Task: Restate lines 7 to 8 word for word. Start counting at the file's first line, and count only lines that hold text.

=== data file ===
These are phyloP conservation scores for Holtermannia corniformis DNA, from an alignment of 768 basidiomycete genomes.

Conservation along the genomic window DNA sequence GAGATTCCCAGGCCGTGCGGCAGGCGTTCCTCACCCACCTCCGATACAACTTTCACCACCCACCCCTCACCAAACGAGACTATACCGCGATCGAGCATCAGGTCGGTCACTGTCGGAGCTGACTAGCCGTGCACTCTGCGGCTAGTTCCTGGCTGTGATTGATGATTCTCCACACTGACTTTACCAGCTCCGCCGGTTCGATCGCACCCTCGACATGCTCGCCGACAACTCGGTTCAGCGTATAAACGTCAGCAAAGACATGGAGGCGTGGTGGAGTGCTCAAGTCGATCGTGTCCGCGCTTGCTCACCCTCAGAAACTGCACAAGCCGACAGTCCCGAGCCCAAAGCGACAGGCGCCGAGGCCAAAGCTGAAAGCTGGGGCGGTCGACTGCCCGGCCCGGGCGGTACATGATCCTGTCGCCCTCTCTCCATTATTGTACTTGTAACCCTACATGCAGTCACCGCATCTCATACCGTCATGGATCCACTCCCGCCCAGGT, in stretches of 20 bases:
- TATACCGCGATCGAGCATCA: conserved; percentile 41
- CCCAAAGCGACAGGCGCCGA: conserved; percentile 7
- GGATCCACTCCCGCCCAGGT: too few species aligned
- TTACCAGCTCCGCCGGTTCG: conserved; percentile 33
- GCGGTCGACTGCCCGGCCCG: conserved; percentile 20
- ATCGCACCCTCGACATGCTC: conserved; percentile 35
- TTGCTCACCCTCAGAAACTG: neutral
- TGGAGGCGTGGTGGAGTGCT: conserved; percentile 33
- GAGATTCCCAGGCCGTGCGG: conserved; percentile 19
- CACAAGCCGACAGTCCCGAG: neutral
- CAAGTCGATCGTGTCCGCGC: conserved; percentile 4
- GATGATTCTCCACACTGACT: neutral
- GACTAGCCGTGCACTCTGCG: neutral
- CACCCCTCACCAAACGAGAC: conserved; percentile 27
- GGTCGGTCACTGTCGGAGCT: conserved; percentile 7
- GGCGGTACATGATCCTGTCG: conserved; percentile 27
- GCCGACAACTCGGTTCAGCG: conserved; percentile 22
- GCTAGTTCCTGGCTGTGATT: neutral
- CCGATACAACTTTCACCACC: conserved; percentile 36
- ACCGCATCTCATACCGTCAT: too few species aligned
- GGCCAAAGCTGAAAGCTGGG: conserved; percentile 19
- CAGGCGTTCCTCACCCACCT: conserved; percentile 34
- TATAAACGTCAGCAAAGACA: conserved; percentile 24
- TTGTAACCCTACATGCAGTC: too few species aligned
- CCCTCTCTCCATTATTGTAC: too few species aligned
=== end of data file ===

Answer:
- GCGGTCGACTGCCCGGCCCG: conserved; percentile 20
- ATCGCACCCTCGACATGCTC: conserved; percentile 35